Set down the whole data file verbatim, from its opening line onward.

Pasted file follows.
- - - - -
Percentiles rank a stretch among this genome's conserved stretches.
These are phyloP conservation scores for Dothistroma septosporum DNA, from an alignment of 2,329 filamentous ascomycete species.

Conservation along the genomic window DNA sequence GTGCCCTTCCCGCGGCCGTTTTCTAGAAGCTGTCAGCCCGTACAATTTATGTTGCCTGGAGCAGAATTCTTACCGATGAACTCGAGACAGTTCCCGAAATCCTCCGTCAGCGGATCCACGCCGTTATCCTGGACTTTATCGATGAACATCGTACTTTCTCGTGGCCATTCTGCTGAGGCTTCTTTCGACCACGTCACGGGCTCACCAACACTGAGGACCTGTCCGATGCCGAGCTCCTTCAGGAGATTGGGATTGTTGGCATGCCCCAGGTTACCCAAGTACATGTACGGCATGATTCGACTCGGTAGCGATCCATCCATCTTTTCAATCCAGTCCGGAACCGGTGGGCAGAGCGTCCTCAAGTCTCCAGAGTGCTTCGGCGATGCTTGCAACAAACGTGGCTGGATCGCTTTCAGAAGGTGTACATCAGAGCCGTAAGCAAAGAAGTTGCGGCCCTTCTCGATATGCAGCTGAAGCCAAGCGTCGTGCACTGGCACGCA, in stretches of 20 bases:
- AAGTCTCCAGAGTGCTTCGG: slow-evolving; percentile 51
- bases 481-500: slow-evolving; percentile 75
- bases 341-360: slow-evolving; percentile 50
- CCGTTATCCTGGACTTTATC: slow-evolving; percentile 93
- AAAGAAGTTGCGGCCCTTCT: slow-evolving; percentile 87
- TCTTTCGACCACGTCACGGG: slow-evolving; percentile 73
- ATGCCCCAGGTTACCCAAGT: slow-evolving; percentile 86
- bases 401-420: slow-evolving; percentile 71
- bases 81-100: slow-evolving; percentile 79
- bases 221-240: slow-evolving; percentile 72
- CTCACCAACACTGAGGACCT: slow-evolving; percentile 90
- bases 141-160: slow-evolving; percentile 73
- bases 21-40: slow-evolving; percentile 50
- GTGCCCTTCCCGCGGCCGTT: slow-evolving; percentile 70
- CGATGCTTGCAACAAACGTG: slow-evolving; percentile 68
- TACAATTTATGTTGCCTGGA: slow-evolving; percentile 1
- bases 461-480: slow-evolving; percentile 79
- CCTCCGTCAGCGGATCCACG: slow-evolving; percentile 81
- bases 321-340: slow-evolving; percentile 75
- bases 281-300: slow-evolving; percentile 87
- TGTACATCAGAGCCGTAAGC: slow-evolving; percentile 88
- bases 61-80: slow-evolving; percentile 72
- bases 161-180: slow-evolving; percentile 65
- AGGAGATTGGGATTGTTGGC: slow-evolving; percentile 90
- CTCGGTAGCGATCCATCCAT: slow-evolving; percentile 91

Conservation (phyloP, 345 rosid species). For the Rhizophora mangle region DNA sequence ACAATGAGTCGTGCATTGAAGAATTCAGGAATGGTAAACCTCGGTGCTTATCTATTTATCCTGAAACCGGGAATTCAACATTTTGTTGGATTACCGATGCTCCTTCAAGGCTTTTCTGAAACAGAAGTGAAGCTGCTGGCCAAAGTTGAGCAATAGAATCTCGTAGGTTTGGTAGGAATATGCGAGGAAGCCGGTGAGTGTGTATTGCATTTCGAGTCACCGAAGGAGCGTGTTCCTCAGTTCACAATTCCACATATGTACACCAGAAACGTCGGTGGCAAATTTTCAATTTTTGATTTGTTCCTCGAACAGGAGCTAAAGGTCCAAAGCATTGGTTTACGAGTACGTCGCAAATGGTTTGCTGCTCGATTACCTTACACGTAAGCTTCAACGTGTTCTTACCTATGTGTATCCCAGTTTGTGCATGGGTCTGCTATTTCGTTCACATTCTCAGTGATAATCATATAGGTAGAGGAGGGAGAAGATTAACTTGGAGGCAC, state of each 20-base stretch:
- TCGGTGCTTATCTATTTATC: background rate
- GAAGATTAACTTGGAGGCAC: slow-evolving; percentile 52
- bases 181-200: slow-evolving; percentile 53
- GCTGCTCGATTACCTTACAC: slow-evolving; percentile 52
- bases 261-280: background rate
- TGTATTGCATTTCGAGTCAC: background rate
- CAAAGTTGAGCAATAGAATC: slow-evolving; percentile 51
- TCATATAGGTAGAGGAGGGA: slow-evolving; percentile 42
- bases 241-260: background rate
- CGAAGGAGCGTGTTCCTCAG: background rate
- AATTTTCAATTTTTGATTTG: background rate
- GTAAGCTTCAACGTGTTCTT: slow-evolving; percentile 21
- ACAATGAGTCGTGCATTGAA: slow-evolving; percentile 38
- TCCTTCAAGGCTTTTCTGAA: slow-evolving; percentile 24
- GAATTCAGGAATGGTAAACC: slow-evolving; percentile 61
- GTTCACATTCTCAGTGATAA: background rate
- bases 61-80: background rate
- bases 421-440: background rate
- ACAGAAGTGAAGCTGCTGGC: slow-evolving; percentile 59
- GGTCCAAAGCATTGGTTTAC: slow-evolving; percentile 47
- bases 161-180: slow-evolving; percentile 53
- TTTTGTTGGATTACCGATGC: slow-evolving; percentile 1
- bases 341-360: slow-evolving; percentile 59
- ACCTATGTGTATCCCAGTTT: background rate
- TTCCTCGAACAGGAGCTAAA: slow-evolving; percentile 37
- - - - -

Percentiles rank a stretch among this genome's conserved stretches.
These are phyloP conservation scores for Dothistroma septosporum DNA, from an alignment of 2,329 filamentous ascomycete species.

Conservation along the genomic window DNA sequence GTGCCCTTCCCGCGGCCGTTTTCTAGAAGCTGTCAGCCCGTACAATTTATGTTGCCTGGAGCAGAATTCTTACCGATGAACTCGAGACAGTTCCCGAAATCCTCCGTCAGCGGATCCACGCCGTTATCCTGGACTTTATCGATGAACATCGTACTTTCTCGTGGCCATTCTGCTGAGGCTTCTTTCGACCACGTCACGGGCTCACCAACACTGAGGACCTGTCCGATGCCGAGCTCCTTCAGGAGATTGGGATTGTTGGCATGCCCCAGGTTACCCAAGTACATGTACGGCATGATTCGACTCGGTAGCGATCCATCCATCTTTTCAATCCAGTCCGGAACCGGTGGGCAGAGCGTCCTCAAGTCTCCAGAGTGCTTCGGCGATGCTTGCAACAAACGTGGCTGGATCGCTTTCAGAAGGTGTACATCAGAGCCGTAAGCAAAGAAGTTGCGGCCCTTCTCGATATGCAGCTGAAGCCAAGCGTCGTGCACTGGCACGCA, in stretches of 20 bases:
- AAGTCTCCAGAGTGCTTCGG: slow-evolving; percentile 51
- bases 481-500: slow-evolving; percentile 75
- bases 341-360: slow-evolving; percentile 50
- CCGTTATCCTGGACTTTATC: slow-evolving; percentile 93
- AAAGAAGTTGCGGCCCTTCT: slow-evolving; percentile 87
- TCTTTCGACCACGTCACGGG: slow-evolving; percentile 73
- ATGCCCCAGGTTACCCAAGT: slow-evolving; percentile 86
- bases 401-420: slow-evolving; percentile 71
- bases 81-100: slow-evolving; percentile 79
- bases 221-240: slow-evolving; percentile 72
- CTCACCAACACTGAGGACCT: slow-evolving; percentile 90
- bases 141-160: slow-evolving; percentile 73
- bases 21-40: slow-evolving; percentile 50
- GTGCCCTTCCCGCGGCCGTT: slow-evolving; percentile 70
- CGATGCTTGCAACAAACGTG: slow-evolving; percentile 68
- TACAATTTATGTTGCCTGGA: slow-evolving; percentile 1
- bases 461-480: slow-evolving; percentile 79
- CCTCCGTCAGCGGATCCACG: slow-evolving; percentile 81
- bases 321-340: slow-evolving; percentile 75
- bases 281-300: slow-evolving; percentile 87
- TGTACATCAGAGCCGTAAGC: slow-evolving; percentile 88
- bases 61-80: slow-evolving; percentile 72
- bases 161-180: slow-evolving; percentile 65
- AGGAGATTGGGATTGTTGGC: slow-evolving; percentile 90
- CTCGGTAGCGATCCATCCAT: slow-evolving; percentile 91

Conservation (phyloP, 345 rosid species). For the Rhizophora mangle region DNA sequence ACAATGAGTCGTGCATTGAAGAATTCAGGAATGGTAAACCTCGGTGCTTATCTATTTATCCTGAAACCGGGAATTCAACATTTTGTTGGATTACCGATGCTCCTTCAAGGCTTTTCTGAAACAGAAGTGAAGCTGCTGGCCAAAGTTGAGCAATAGAATCTCGTAGGTTTGGTAGGAATATGCGAGGAAGCCGGTGAGTGTGTATTGCATTTCGAGTCACCGAAGGAGCGTGTTCCTCAGTTCACAATTCCACATATGTACACCAGAAACGTCGGTGGCAAATTTTCAATTTTTGATTTGTTCCTCGAACAGGAGCTAAAGGTCCAAAGCATTGGTTTACGAGTACGTCGCAAATGGTTTGCTGCTCGATTACCTTACACGTAAGCTTCAACGTGTTCTTACCTATGTGTATCCCAGTTTGTGCATGGGTCTGCTATTTCGTTCACATTCTCAGTGATAATCATATAGGTAGAGGAGGGAGAAGATTAACTTGGAGGCAC, state of each 20-base stretch:
- TCGGTGCTTATCTATTTATC: background rate
- GAAGATTAACTTGGAGGCAC: slow-evolving; percentile 52
- bases 181-200: slow-evolving; percentile 53
- GCTGCTCGATTACCTTACAC: slow-evolving; percentile 52
- bases 261-280: background rate
- TGTATTGCATTTCGAGTCAC: background rate
- CAAAGTTGAGCAATAGAATC: slow-evolving; percentile 51
- TCATATAGGTAGAGGAGGGA: slow-evolving; percentile 42
- bases 241-260: background rate
- CGAAGGAGCGTGTTCCTCAG: background rate
- AATTTTCAATTTTTGATTTG: background rate
- GTAAGCTTCAACGTGTTCTT: slow-evolving; percentile 21
- ACAATGAGTCGTGCATTGAA: slow-evolving; percentile 38
- TCCTTCAAGGCTTTTCTGAA: slow-evolving; percentile 24
- GAATTCAGGAATGGTAAACC: slow-evolving; percentile 61
- GTTCACATTCTCAGTGATAA: background rate
- bases 61-80: background rate
- bases 421-440: background rate
- ACAGAAGTGAAGCTGCTGGC: slow-evolving; percentile 59
- GGTCCAAAGCATTGGTTTAC: slow-evolving; percentile 47
- bases 161-180: slow-evolving; percentile 53
- TTTTGTTGGATTACCGATGC: slow-evolving; percentile 1
- bases 341-360: slow-evolving; percentile 59
- ACCTATGTGTATCCCAGTTT: background rate
- TTCCTCGAACAGGAGCTAAA: slow-evolving; percentile 37